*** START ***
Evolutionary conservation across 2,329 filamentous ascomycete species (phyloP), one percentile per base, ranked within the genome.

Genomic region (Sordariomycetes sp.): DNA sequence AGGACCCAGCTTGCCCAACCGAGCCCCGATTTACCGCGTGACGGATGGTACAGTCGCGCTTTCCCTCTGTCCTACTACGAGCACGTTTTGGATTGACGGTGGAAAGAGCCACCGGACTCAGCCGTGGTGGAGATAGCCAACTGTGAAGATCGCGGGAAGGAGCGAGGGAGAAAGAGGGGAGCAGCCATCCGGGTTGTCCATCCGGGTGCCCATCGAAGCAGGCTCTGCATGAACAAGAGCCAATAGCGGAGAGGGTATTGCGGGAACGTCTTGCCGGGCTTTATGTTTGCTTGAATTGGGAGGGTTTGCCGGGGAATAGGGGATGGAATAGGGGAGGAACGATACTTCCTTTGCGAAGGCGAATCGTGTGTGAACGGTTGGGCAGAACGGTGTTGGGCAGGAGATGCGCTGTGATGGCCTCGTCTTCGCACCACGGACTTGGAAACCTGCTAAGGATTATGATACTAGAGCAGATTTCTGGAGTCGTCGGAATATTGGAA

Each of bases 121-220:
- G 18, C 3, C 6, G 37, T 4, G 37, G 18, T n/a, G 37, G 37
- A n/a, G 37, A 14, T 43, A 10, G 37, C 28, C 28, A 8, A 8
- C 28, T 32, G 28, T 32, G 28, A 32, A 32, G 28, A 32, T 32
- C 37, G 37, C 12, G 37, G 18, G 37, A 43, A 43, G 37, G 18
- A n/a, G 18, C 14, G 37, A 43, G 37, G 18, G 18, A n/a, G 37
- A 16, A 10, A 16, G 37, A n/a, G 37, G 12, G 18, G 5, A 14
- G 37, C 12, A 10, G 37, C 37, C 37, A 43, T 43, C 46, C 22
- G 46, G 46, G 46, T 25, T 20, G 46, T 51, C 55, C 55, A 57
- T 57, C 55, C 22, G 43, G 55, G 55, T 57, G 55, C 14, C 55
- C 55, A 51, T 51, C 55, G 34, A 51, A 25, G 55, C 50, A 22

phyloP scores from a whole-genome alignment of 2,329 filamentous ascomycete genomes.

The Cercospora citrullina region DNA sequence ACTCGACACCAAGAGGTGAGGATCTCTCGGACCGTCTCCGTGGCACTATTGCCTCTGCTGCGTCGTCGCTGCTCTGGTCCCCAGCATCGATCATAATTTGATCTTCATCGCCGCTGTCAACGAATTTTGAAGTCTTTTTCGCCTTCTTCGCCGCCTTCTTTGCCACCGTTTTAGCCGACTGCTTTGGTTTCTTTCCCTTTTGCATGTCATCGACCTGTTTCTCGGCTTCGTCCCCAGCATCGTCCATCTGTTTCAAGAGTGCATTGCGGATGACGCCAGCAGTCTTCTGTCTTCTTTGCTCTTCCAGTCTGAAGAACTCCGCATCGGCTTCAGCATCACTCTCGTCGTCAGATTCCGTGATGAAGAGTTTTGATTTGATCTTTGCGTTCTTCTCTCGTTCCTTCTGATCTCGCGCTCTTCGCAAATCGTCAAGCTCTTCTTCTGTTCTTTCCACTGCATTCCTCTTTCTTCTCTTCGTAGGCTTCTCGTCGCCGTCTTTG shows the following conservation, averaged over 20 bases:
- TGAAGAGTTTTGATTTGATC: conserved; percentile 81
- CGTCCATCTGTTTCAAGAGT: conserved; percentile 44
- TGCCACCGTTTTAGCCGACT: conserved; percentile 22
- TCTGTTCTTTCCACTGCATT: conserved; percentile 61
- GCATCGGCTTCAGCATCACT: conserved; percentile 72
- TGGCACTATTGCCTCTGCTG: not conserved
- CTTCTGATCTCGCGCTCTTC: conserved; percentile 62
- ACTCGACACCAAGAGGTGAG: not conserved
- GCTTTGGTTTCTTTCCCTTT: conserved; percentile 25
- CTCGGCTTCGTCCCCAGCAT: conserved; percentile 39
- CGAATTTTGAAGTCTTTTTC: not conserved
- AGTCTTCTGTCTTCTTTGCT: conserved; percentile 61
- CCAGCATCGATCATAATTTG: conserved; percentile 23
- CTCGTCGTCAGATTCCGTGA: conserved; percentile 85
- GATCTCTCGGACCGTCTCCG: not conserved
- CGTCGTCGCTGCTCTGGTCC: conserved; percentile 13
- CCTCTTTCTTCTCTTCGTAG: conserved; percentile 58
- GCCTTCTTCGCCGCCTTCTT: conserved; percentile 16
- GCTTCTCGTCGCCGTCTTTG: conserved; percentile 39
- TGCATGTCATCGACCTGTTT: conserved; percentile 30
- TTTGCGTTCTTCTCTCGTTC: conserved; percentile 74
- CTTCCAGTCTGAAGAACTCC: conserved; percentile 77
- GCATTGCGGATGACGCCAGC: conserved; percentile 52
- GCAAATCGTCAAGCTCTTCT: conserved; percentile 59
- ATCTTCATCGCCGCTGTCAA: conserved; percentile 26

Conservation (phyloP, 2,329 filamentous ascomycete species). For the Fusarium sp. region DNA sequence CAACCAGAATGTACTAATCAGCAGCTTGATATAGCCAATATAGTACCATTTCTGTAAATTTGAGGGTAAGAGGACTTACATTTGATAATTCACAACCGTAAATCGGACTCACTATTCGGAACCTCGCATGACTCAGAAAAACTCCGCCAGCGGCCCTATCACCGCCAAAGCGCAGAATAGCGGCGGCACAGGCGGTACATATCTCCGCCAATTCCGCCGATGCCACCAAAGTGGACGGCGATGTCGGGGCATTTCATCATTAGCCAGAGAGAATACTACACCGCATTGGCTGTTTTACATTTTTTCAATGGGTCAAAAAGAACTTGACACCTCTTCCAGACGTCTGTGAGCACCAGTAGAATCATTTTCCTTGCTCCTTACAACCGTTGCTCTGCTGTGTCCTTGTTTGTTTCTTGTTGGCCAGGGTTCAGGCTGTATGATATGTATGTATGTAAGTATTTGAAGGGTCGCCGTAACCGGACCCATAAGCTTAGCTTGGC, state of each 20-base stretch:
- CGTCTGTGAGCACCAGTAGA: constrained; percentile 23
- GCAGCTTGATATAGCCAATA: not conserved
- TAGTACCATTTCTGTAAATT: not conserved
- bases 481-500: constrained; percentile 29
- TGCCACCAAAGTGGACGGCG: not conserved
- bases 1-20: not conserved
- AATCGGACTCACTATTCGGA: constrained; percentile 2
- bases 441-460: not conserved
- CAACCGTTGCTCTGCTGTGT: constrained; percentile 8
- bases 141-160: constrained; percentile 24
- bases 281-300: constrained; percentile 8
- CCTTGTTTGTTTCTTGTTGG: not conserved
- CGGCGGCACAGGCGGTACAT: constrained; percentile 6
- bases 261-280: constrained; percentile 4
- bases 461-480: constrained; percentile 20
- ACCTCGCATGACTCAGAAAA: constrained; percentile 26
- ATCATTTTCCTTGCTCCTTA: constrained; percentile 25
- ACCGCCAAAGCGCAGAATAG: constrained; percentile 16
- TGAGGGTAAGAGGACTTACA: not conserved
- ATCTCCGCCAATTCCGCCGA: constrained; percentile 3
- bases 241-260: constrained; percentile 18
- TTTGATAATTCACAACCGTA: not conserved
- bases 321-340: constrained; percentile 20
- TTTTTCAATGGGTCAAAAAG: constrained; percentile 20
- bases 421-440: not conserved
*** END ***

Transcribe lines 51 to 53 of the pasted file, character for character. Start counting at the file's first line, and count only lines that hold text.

- bases 141-160: constrained; percentile 24
- bases 281-300: constrained; percentile 8
- CCTTGTTTGTTTCTTGTTGG: not conserved